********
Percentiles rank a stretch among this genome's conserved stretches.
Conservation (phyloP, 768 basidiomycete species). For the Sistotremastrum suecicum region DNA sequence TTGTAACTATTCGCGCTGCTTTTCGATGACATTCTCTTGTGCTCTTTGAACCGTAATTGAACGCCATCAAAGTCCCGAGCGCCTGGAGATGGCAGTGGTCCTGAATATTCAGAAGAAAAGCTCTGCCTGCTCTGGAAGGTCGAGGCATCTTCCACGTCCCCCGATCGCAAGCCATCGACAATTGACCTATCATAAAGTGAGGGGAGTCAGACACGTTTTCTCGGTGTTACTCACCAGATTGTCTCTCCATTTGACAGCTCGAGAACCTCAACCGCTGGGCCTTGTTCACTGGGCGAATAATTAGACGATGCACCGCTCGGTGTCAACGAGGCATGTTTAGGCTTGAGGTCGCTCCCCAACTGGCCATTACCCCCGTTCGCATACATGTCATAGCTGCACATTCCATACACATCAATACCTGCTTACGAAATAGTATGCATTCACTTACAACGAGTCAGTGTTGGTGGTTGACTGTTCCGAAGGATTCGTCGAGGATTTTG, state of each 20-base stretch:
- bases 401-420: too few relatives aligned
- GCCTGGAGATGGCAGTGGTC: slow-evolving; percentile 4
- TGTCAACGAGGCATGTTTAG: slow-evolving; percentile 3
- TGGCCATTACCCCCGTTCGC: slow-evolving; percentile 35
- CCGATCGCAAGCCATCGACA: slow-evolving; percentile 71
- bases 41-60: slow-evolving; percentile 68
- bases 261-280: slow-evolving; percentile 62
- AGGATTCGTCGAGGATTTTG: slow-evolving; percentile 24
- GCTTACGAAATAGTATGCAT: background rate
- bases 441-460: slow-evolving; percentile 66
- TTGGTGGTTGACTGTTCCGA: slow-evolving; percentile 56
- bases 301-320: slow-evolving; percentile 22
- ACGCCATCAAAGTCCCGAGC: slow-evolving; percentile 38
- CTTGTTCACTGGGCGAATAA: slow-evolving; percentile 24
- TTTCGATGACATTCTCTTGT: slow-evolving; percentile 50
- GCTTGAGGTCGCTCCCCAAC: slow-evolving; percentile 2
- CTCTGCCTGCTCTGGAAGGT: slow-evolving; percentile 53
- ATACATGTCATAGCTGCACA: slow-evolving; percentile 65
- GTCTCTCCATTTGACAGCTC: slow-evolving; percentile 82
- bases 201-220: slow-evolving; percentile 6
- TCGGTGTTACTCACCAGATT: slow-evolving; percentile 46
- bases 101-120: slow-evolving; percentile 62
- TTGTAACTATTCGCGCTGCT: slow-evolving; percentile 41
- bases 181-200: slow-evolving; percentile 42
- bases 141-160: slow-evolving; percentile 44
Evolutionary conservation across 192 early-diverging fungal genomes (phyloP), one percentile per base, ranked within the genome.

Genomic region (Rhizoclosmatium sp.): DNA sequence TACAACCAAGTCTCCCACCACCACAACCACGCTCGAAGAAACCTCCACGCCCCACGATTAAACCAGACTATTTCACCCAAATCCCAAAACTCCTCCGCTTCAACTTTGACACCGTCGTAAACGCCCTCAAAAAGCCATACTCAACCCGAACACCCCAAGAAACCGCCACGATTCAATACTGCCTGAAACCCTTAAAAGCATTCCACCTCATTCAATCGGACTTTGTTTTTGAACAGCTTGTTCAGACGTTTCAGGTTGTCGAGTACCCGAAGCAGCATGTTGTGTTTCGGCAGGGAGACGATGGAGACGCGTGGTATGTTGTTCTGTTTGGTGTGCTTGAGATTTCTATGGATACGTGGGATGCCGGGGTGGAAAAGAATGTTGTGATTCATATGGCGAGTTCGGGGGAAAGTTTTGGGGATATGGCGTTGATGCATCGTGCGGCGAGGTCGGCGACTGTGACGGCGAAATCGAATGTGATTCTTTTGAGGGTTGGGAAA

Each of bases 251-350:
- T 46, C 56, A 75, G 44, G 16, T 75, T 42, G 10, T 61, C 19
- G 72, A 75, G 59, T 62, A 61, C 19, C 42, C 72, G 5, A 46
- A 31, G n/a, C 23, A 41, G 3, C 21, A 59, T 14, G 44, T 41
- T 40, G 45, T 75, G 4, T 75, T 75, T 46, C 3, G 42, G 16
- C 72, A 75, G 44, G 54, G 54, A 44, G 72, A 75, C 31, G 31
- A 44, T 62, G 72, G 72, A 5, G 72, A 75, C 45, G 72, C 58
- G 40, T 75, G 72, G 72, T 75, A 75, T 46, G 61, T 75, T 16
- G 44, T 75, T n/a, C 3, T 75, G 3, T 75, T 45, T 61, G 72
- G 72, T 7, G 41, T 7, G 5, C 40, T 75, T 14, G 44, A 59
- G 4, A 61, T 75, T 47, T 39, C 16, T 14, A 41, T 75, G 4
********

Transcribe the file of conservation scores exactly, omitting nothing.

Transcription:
Percentiles rank a stretch among this genome's conserved stretches.
Conservation (phyloP, 768 basidiomycete species). For the Sistotremastrum suecicum region DNA sequence TTGTAACTATTCGCGCTGCTTTTCGATGACATTCTCTTGTGCTCTTTGAACCGTAATTGAACGCCATCAAAGTCCCGAGCGCCTGGAGATGGCAGTGGTCCTGAATATTCAGAAGAAAAGCTCTGCCTGCTCTGGAAGGTCGAGGCATCTTCCACGTCCCCCGATCGCAAGCCATCGACAATTGACCTATCATAAAGTGAGGGGAGTCAGACACGTTTTCTCGGTGTTACTCACCAGATTGTCTCTCCATTTGACAGCTCGAGAACCTCAACCGCTGGGCCTTGTTCACTGGGCGAATAATTAGACGATGCACCGCTCGGTGTCAACGAGGCATGTTTAGGCTTGAGGTCGCTCCCCAACTGGCCATTACCCCCGTTCGCATACATGTCATAGCTGCACATTCCATACACATCAATACCTGCTTACGAAATAGTATGCATTCACTTACAACGAGTCAGTGTTGGTGGTTGACTGTTCCGAAGGATTCGTCGAGGATTTTG, state of each 20-base stretch:
- bases 401-420: too few relatives aligned
- GCCTGGAGATGGCAGTGGTC: slow-evolving; percentile 4
- TGTCAACGAGGCATGTTTAG: slow-evolving; percentile 3
- TGGCCATTACCCCCGTTCGC: slow-evolving; percentile 35
- CCGATCGCAAGCCATCGACA: slow-evolving; percentile 71
- bases 41-60: slow-evolving; percentile 68
- bases 261-280: slow-evolving; percentile 62
- AGGATTCGTCGAGGATTTTG: slow-evolving; percentile 24
- GCTTACGAAATAGTATGCAT: background rate
- bases 441-460: slow-evolving; percentile 66
- TTGGTGGTTGACTGTTCCGA: slow-evolving; percentile 56
- bases 301-320: slow-evolving; percentile 22
- ACGCCATCAAAGTCCCGAGC: slow-evolving; percentile 38
- CTTGTTCACTGGGCGAATAA: slow-evolving; percentile 24
- TTTCGATGACATTCTCTTGT: slow-evolving; percentile 50
- GCTTGAGGTCGCTCCCCAAC: slow-evolving; percentile 2
- CTCTGCCTGCTCTGGAAGGT: slow-evolving; percentile 53
- ATACATGTCATAGCTGCACA: slow-evolving; percentile 65
- GTCTCTCCATTTGACAGCTC: slow-evolving; percentile 82
- bases 201-220: slow-evolving; percentile 6
- TCGGTGTTACTCACCAGATT: slow-evolving; percentile 46
- bases 101-120: slow-evolving; percentile 62
- TTGTAACTATTCGCGCTGCT: slow-evolving; percentile 41
- bases 181-200: slow-evolving; percentile 42
- bases 141-160: slow-evolving; percentile 44
Evolutionary conservation across 192 early-diverging fungal genomes (phyloP), one percentile per base, ranked within the genome.

Genomic region (Rhizoclosmatium sp.): DNA sequence TACAACCAAGTCTCCCACCACCACAACCACGCTCGAAGAAACCTCCACGCCCCACGATTAAACCAGACTATTTCACCCAAATCCCAAAACTCCTCCGCTTCAACTTTGACACCGTCGTAAACGCCCTCAAAAAGCCATACTCAACCCGAACACCCCAAGAAACCGCCACGATTCAATACTGCCTGAAACCCTTAAAAGCATTCCACCTCATTCAATCGGACTTTGTTTTTGAACAGCTTGTTCAGACGTTTCAGGTTGTCGAGTACCCGAAGCAGCATGTTGTGTTTCGGCAGGGAGACGATGGAGACGCGTGGTATGTTGTTCTGTTTGGTGTGCTTGAGATTTCTATGGATACGTGGGATGCCGGGGTGGAAAAGAATGTTGTGATTCATATGGCGAGTTCGGGGGAAAGTTTTGGGGATATGGCGTTGATGCATCGTGCGGCGAGGTCGGCGACTGTGACGGCGAAATCGAATGTGATTCTTTTGAGGGTTGGGAAA

Each of bases 251-350:
- T 46, C 56, A 75, G 44, G 16, T 75, T 42, G 10, T 61, C 19
- G 72, A 75, G 59, T 62, A 61, C 19, C 42, C 72, G 5, A 46
- A 31, G n/a, C 23, A 41, G 3, C 21, A 59, T 14, G 44, T 41
- T 40, G 45, T 75, G 4, T 75, T 75, T 46, C 3, G 42, G 16
- C 72, A 75, G 44, G 54, G 54, A 44, G 72, A 75, C 31, G 31
- A 44, T 62, G 72, G 72, A 5, G 72, A 75, C 45, G 72, C 58
- G 40, T 75, G 72, G 72, T 75, A 75, T 46, G 61, T 75, T 16
- G 44, T 75, T n/a, C 3, T 75, G 3, T 75, T 45, T 61, G 72
- G 72, T 7, G 41, T 7, G 5, C 40, T 75, T 14, G 44, A 59
- G 4, A 61, T 75, T 47, T 39, C 16, T 14, A 41, T 75, G 4